Leaders of Argentina's feminist magazine share tips for covering femicide

by Jacqueline Strzemp
Oct 30, 2018 in Specialized Topics

On the heels of a historic vote challenging Argentina’s abortion ban — which failed to pass the Senate — there was no shortage of conversation about women’s issues at Media Party in Buenos Aires.

Florencia Alcaraz and her team of five women from the Argentina-based outlet LatFem, a magazine aimed at covering Latin American news from a feminist perspective, took to the stage. They led a session on best practices for covering  issues of femicide and domestic violence, a rampant problem in Latin America. The presenters walked participants through example articles published by national news outlets, pointing out the harmful stereotypes or tropes the articles’ writers used to describe the victims, including as an irresponsible club-goer, the victim of a crime of passion and more.

The team provided tips on how to write these articles free from stereotypes and implicit biases, some of which are included below.

Avoid using euphemisms and stereotypes

Speak explicitly about events and the people involved in them. Using cryptic language like “a crime of passion,” can undermine a murder or incidence of domestic violence. Equating passion and violence also sets a dangerous precedent for relationships and normalizes domestic abuse.

Similarly, avoid commenting on the victims’ personal lives, as this inverts the responsibility for the crime and places it on the victim. It also reinforces  cultural biases surrounding violence against women.

Be direct and use active voice

In a story about femicide, there is a tendency to focus on the victim, minimizing the role of the perpetrator. It is important to be direct, and to use an active voice, when describing the actions of the perpetrator and their relationship to the victim. This places the responsibility for the crime on the perpetrator, shifting the blame away from the victim.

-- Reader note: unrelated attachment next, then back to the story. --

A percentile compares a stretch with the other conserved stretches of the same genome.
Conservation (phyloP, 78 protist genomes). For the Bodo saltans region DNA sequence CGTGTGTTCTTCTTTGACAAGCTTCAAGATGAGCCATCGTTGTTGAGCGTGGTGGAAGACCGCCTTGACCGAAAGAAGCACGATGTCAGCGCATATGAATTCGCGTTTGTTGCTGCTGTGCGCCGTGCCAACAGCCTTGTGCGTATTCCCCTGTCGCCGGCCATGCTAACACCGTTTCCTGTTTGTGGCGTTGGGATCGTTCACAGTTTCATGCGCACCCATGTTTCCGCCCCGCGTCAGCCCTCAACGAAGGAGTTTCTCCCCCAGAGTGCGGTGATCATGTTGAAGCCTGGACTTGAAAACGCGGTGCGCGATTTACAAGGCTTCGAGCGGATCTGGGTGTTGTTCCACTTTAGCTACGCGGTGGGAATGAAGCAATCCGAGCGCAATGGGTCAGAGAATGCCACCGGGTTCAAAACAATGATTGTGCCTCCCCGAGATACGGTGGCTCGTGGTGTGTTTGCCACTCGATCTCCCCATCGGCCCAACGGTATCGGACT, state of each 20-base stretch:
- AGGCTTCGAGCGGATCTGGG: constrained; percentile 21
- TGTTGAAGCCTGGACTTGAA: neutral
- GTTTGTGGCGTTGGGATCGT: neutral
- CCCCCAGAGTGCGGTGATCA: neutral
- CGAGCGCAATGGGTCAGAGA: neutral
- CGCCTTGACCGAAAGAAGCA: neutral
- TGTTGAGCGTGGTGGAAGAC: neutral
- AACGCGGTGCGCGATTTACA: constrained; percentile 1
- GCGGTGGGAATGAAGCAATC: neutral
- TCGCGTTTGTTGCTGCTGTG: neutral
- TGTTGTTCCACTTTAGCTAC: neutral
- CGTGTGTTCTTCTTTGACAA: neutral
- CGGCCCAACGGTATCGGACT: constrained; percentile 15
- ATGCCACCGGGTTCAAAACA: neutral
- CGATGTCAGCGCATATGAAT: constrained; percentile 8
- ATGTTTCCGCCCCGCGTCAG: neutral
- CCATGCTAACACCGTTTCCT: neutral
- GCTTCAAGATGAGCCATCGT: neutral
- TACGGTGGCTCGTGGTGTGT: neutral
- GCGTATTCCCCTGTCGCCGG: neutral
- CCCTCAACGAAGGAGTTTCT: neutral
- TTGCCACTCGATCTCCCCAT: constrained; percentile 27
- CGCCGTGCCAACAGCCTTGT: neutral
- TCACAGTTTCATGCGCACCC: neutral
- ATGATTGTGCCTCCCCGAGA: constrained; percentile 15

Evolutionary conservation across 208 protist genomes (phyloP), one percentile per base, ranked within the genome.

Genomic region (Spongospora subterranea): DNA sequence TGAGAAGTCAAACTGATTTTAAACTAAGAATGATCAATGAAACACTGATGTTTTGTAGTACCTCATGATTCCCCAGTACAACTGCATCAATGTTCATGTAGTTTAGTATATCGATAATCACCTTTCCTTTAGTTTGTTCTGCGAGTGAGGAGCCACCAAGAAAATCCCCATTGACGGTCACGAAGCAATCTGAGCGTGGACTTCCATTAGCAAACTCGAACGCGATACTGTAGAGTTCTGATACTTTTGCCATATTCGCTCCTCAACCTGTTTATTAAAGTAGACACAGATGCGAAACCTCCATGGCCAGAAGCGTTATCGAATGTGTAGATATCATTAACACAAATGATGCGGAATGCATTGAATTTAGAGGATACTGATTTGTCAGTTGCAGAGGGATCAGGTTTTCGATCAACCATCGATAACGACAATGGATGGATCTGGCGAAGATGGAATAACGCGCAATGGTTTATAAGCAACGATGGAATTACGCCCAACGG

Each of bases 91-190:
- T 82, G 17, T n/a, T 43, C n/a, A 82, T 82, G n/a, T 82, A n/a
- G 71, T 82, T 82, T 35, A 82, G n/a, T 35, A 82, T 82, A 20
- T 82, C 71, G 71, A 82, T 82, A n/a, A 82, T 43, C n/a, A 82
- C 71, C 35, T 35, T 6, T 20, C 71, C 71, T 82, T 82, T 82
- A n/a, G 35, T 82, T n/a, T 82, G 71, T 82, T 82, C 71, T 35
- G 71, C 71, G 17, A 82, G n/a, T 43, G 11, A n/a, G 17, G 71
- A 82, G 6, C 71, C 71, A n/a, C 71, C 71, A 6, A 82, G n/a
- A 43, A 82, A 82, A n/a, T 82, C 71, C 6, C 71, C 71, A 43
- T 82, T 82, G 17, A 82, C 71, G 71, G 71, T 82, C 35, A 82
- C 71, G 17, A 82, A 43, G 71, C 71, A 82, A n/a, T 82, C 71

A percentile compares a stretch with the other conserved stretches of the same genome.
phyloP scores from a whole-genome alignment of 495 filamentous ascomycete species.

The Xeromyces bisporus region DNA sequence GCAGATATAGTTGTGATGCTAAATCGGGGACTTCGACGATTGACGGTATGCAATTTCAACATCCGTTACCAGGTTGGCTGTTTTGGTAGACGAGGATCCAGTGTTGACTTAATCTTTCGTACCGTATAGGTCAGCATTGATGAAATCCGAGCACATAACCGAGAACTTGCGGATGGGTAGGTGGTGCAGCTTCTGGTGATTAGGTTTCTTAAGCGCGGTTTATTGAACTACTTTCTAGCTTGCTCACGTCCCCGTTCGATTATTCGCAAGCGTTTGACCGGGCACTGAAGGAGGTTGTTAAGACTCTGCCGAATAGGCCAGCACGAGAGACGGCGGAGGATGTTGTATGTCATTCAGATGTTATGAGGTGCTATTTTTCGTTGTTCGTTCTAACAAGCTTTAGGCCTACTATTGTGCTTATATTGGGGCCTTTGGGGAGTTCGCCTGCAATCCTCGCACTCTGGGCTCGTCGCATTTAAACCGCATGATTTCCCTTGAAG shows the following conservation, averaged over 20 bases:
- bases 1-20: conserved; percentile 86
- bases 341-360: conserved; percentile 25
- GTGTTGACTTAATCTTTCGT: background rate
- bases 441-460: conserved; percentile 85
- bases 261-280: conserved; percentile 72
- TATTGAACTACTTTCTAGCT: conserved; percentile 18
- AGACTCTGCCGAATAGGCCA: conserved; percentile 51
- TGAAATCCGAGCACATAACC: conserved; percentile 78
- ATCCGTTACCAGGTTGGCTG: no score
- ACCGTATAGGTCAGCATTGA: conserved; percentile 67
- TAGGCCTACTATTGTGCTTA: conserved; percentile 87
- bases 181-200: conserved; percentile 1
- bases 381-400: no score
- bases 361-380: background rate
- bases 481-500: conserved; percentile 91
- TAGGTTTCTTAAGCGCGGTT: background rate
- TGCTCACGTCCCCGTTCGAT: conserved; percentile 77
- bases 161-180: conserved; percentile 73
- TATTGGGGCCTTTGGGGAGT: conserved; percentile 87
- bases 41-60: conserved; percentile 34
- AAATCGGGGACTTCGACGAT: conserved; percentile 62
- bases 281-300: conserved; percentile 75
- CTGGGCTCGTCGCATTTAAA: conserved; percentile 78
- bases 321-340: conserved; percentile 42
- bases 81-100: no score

Use data to show a pattern

Femicide is a recurring problem. This doesn’t mean that violence against men never occurs, but rather that it occurs at a much lower rate. Still, many people fail to understand the pervasiveness of femicide or any type of violence against women. Reporters have a responsibility to shed light on the issue by using data from reputable sources, such as the United Nations, which can help illustrate the prevalence of the problem.

Use multiple sources

Like any story, include a wide range of voices and sources on an issue. Police data and commentary on social media are a great starting point, but branching out from those sources helps to paint a more complete picture of a violent event and the problem of violence against women at-large.

For more information, check out this IJNet resource on reporting on gender-based violence and this guide from La Marea and Oxfam.

Main image CC-licensed by Unsplash via Héctor Martínez.